No free pass this time, mayor
Once upon a time in Los Angeles, we had an aggressively dull mayor who guarded his privacy, seldom emerged from his City Hall bunker, and took his sister with him when he went out on the town. Jim Hahn was so shy a guy, I set up a service to recruit potential dates for him.
In a big shakeup, the city made the switch to Antonio Villaraigosa, who seemed determined to prove that he didn’t need my help.
In 2007, Villaraigosa gave us the summer of love, in which the mayor’s weakness for on-air TV news talent led to a bizarre press conference about his troubled marriage.
In 2009, the city’s most eligible bachelor switched from a KVEA personality to a KTLA reporter who was once Miss U.S.A., and I don’t even have to make any of this up.
In his five-year crusade to prove that mayors just wanna have fun, Villaraigosa has been out on the town more than Lindsay Lohan. If there’s a ballgame, an awards show, a big concert, a bank of TV cameras anywhere in the metropolis, he’s there, looking sharp and ready to party.
Which brings us to this summer’s scandal — Ticketgate.
There’s actually another little brouhaha over the just-released news of the taxpayer cost of luxury hotels and fine dining the mayor and his staff enjoyed in Europe on city business last year, but let’s start with the tickets.
According to Villaraigosa’s staff, which had to cough up the goods when pressed by reporters, the mayor was offered a free pass to 100 sports and entertainment events, and may have attended as many as 85 of them, sometimes with family or associates.
Yeah, nice work if you can get it.
When this story broke, I e-mailed the mayor’s staff to see if he could get me tickets to the Lakers-Celtics games. Maybe his pal Jeffrey Katzenberg had an extra courtside seat with my name on it. But the mayor didn’t come through for me.
To be honest, I’m perfectly happy to have the mayor pop up in a nice suit every time a ballgame begins or a big show gets underway. Smiling, promoting and cheerleading aren’t nearly as important as leading the way on crime, traffic and delivery of services. But boosterism matters.
Unfortunately for Villaraigosa, there are laws about public officials accepting freebies, and the city Ethics Commission and the L.A. County district attorney’s office are looking into whether the mayor broke them.
Unless a mayor is performing official or ceremonial duties at an event, free tickets or passes are counted as gifts. And if a mayor is accepting gifts, there are limits on the allowed value of those freebies — $420 worth of tickets in one year from a single source.
A courtside Laker ticket goes for more than $3,000, and I don’t recall Villaraigosa singing the national anthem, introducing the Lakers, or handing Katzenberg an official city proclamation for being such a generous guy. So he’s got problems there.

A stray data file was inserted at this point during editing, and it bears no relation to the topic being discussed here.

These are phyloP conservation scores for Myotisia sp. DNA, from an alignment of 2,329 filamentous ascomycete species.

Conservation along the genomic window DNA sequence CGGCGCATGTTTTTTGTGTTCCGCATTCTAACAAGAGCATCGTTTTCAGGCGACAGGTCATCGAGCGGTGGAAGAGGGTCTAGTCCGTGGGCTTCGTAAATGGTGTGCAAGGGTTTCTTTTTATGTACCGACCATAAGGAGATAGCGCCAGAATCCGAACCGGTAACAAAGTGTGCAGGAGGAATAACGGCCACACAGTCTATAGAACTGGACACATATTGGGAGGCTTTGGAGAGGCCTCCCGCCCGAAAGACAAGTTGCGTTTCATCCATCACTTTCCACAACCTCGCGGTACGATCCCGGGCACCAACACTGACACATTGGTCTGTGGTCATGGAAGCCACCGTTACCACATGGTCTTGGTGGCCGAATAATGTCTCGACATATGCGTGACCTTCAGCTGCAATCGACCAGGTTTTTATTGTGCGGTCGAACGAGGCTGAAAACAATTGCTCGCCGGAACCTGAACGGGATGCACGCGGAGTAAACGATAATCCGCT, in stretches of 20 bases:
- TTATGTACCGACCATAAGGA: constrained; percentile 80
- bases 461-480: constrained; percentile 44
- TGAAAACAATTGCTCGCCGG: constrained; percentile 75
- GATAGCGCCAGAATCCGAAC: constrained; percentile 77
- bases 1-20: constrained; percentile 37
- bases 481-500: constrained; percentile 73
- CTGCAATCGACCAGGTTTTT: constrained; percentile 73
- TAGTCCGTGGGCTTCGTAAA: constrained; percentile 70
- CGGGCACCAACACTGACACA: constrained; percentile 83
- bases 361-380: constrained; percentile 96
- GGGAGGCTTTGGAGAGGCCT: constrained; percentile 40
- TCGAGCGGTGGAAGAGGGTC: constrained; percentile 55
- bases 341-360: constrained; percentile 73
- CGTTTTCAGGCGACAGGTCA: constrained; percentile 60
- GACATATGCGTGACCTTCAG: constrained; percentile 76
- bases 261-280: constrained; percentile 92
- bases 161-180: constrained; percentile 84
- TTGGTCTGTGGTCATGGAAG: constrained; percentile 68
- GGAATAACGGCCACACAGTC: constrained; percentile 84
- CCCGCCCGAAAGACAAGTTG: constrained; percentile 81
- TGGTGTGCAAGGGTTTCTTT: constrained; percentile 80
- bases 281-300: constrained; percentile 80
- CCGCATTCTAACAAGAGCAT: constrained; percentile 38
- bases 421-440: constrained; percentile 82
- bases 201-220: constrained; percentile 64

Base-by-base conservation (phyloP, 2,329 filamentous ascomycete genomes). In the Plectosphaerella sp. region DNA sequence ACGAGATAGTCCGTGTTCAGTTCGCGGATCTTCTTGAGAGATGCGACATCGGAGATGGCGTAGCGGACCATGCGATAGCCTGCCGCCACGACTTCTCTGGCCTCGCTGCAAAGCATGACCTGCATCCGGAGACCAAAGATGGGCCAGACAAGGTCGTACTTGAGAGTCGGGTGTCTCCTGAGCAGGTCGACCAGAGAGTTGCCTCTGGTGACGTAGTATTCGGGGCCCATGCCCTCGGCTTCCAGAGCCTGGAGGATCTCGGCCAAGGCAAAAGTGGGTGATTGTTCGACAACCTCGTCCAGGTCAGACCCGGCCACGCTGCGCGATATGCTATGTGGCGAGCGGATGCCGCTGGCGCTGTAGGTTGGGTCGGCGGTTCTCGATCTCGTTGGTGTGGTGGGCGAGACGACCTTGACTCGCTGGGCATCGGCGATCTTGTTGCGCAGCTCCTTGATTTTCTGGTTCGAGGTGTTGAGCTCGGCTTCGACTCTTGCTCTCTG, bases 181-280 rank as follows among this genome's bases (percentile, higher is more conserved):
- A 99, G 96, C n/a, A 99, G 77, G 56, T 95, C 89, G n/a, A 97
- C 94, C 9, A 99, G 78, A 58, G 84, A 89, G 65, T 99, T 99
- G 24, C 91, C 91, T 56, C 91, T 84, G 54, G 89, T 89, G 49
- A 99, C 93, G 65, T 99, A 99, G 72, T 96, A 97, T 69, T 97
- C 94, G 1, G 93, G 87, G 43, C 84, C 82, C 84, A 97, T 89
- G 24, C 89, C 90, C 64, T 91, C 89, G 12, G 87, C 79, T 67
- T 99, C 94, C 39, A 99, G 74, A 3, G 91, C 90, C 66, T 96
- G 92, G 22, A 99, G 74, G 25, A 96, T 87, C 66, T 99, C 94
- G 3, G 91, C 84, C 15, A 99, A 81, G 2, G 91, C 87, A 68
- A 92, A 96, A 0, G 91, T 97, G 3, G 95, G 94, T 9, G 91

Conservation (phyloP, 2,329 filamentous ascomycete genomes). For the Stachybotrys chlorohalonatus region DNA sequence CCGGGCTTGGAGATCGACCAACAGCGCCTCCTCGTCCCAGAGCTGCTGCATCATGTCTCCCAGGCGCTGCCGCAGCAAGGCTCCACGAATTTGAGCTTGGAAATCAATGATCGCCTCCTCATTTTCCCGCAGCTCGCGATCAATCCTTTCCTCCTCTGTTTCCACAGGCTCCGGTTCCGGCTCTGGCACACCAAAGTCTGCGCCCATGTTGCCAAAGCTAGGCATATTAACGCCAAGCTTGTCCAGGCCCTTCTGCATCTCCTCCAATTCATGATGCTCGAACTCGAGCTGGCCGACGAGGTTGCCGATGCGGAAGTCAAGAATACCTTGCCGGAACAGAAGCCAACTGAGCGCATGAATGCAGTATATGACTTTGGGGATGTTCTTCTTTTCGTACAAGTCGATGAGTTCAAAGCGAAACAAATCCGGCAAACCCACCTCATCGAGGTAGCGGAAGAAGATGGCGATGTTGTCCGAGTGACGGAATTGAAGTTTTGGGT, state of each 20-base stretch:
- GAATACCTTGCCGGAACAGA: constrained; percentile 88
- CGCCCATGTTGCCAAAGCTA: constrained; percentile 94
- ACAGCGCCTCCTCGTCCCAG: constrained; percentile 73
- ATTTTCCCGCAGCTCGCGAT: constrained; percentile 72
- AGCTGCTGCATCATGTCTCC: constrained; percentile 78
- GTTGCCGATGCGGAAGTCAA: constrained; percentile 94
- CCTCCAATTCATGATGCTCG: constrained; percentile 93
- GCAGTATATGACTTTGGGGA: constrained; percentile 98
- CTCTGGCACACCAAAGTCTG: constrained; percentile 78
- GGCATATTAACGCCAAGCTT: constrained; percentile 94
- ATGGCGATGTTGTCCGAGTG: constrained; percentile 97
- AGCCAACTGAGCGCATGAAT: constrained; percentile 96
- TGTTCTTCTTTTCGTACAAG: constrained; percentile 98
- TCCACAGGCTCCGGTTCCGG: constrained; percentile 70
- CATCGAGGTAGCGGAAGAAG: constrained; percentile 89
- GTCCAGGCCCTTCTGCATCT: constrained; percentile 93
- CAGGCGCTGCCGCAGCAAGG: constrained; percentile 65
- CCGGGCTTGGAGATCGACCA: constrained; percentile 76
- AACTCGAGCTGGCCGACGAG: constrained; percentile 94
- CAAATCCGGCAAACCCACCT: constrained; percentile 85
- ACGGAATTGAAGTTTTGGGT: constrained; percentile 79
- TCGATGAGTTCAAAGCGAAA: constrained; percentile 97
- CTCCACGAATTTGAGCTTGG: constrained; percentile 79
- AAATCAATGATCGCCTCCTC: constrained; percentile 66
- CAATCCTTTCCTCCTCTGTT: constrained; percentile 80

I’d be happy to allow a broad interpretation of what counts as an official or ceremonial duty at an event, but the mayor was sloppy about that too. He and his staff didn’t keep very good records on those appearances, which is why they ended up scrambling for weeks to come up with something and then dumping a load of documents on the table Friday at City Hall, documents that answer a few questions but raise a few more.
Maybe it’s not corrupt, but at the very least, it’s bad judgment, especially when you consider that the bigger concern isn’t the value of the tickets, but the value of the access that was bought with those tickets.
Lots of the mayor’s generous friends, including the Dodger organization and the gang that runs the Staples Center and L.A. Live, have business before the city, so he’s got to either pay his own way or follow the letter of the law on freebies from them. This is a mayor, after all, who as a candidate said there was a pay-to-play culture at City Hall and it had to end.
As for the trip to Europe and the climate conference, KTLA reporter Eric Spillman reports that the mayor flew first class and stayed in five-star hotels. Look, when the city you run is in the midst of a budget crisis, drop the sense of entitlement and tone it down a bit.
As I write this Friday afternoon, I’m about to meet with the mayor at a Dodger game, where I’ll have a chance to talk to him about some of this. I’d like to know if indeed the mayor’s friend and campaign donor, Keith Brackpool — who could use the mayor’s support for a water storage plan his company is interested in — was along on the royal European tour. (Spillman found a travel document listing Brackpool’s name, but the mayor’s office isn’t saying whether he was on the trip).
In my hand is something the five-star, luxury box mayor hasn’t seen in years — a $12 ticket at the very top of Dodger stadium, where the hoi polloi sit.
I’ll let you know if he offers to pay for it.